I shall not attempt to precis a 30-minute presentation as I will do neither Peter nor the topic justice. Suffice it to say, sweeping generalisations are tough and diversity (as the name of the masterclass correctly alludes) is the name of the game. However, upon taking our seats, one similarity between all 8 glasses in front of us was obvious – colour.

The consistency was beautiful: a translucent pale pink, nearly identical in every glass. If one imagines the ideal colour for the contents of a glass of rose, these were it. Not hot pink, no viscous artificial-looking darker hues. Likewise, no watery, diluted, filtered and battered around, sorry-looking clear stuff either. They say you eat with your eyes first, but you drink with them first too, and this rose flight did not disappoint.

As the tasting began, similarities ended. Peter had done a sensational job of selecting the wines. The diversity was staggering yet the quality never dipped. Brief notes below, but I liked all 8 of them and would have been happy to buy any of them. As one might hope, they were overwhelmingly food-friendly, but all could equally be enjoyed on their own. The constant was the 2018 vintage, so no variation as a result of age, just terroir expression.

We would happily recommend any of the wines below and would encourage you to pluck a Provence rose off the shelf next time you see one. Any good merchant should have a decent selection available, especially in the summer, so ask them for a recommendation. Read on for my brief tasting notes.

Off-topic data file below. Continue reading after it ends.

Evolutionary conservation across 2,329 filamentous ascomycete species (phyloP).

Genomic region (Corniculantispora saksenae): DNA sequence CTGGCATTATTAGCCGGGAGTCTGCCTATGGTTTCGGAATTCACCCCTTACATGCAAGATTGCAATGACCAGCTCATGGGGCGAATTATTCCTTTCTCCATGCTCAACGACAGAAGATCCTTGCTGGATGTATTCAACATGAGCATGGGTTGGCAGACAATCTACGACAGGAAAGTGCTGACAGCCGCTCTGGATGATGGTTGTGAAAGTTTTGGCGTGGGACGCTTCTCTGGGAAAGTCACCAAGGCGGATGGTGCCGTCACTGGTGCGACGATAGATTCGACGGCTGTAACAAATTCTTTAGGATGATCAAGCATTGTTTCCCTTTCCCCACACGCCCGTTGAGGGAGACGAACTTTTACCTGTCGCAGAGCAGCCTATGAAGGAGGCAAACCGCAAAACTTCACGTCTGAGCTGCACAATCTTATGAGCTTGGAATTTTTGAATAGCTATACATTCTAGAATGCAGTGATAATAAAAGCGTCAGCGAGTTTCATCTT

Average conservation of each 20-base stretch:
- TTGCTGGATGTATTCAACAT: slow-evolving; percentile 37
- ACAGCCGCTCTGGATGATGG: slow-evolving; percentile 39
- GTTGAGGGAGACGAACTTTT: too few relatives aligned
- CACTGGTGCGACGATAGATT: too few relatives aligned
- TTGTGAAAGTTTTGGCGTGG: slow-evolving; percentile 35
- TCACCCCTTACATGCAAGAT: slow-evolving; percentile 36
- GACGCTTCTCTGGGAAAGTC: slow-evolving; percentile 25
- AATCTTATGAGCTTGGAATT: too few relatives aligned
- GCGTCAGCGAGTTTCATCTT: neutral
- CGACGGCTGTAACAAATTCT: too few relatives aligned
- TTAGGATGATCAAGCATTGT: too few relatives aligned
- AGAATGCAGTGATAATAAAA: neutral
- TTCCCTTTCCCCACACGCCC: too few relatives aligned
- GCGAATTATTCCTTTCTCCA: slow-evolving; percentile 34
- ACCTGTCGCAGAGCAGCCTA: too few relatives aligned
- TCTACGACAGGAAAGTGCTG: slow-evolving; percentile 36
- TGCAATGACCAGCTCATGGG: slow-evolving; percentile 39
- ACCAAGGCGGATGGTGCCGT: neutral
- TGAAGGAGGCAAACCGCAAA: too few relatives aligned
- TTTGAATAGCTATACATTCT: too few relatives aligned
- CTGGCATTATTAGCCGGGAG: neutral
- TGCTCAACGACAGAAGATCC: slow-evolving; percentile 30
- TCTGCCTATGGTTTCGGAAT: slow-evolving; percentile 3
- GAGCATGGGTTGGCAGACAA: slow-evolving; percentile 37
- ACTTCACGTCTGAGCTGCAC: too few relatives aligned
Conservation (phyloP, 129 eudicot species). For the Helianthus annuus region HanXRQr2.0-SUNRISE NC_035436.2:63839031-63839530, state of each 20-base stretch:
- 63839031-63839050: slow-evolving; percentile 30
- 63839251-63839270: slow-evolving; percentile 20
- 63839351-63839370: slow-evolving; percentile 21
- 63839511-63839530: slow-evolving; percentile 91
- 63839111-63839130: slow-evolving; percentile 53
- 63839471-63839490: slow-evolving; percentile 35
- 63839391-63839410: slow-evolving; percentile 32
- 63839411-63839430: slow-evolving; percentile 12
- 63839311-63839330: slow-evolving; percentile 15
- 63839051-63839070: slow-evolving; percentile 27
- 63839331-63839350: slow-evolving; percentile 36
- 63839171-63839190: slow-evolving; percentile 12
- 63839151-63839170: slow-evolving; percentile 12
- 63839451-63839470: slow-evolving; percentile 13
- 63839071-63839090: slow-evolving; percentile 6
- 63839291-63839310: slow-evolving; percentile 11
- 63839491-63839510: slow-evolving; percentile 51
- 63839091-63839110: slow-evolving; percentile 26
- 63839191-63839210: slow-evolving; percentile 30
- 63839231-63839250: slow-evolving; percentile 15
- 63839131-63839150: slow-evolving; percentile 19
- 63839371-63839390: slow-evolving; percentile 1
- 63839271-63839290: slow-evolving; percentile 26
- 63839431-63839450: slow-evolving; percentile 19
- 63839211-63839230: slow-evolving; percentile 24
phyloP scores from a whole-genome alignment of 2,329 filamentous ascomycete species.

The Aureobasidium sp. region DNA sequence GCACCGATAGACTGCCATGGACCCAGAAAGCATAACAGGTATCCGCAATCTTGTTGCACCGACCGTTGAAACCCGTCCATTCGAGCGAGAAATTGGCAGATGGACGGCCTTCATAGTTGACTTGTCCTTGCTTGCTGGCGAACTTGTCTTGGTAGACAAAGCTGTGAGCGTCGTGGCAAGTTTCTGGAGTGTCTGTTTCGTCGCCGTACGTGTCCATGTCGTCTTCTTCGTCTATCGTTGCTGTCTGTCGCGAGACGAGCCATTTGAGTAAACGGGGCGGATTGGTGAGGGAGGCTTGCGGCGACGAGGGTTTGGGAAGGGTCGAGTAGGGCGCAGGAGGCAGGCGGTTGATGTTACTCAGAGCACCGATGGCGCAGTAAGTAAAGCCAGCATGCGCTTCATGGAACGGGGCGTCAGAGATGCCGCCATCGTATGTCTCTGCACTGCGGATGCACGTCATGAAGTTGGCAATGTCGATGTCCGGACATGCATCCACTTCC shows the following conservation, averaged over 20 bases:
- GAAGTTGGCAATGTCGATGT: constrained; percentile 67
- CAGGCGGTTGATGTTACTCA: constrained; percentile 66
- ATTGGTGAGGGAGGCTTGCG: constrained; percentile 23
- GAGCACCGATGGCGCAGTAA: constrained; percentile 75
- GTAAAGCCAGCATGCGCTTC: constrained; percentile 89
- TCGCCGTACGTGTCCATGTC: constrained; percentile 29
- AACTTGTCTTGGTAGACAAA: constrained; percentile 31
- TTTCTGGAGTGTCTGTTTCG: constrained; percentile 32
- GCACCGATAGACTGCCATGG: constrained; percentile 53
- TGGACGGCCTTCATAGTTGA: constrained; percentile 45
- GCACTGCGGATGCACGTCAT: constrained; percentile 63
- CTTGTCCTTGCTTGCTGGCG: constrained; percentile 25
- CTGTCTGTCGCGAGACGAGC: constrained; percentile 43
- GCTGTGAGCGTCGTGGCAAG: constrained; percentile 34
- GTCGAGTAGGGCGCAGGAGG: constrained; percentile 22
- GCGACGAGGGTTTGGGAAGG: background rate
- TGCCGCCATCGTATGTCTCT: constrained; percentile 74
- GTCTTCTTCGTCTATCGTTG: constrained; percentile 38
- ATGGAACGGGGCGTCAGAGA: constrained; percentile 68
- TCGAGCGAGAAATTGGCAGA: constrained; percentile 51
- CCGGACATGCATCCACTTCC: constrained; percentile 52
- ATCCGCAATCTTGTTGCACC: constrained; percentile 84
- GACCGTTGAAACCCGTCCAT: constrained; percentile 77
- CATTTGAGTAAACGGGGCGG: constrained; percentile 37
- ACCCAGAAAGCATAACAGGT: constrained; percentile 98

Maitres Vignerons de Saint-Tropez, Chateau de Pampelonne

From a group of winemakers, encased in an elegant Bordeaux bottle. On the nose, white/stone fruits. A lick of sweetness on the finish but dry and grippy. Would be better with food.

Chateau Beaulieu, Cuvee Alexandre

Grapes grown on volcanic soil and a bulbous bottle for a vessel. Fresh yet with just a nudge of tannin as a remnant from its brief skin maceration. Bone dry but fruity.

Maison Saint Aix, AIX Rose

A distinctive blocky/bold AIX on the label (pronounced “ex”). Very different on the nose; more mineral than fruit. Really strong flavours on the palette – strawberries and melons, very pronounced fruit. Just a touch of garrigue herbs.

Mas de Cadenet

A familiar label from a long-established producer. Red, fruity nose. Very round and lush on the palette, velvety texture. Dark fruit flavour profile.

Chateau d’Ollieres, Classique

Subtle nose, quite flat – more flowers than fruit. Acidic backbone and surprising sharpness (both in a good way). Yellow fruit and citrus, tropical fruit finish.

Domaine du Grand Cros, L’Esprit de Provence

Another very elegant label. Stone fruit nose and a fresh, mineral taste. A lick of citrus. Very pleasing all-round.

Domaine des Diables, L’Hydropathe

Fantastic and unique bottle/label (shouldn’t matter but does!). Lived up to its packaging; big nose, red fruits prominent. Aromatic, fragrant, fleshy red fruit flavours. A bold wine.

Chateau de L’Aumerade, Marie-Christine Cru Classe

Another unusual-looking bottle, more old-fashioned but elegant. Smooth, creamy, white/yellow/stone nose. Dry, almost a hint of tannin. Red fruits blended with tropical fruits. Round and full mouthfeel.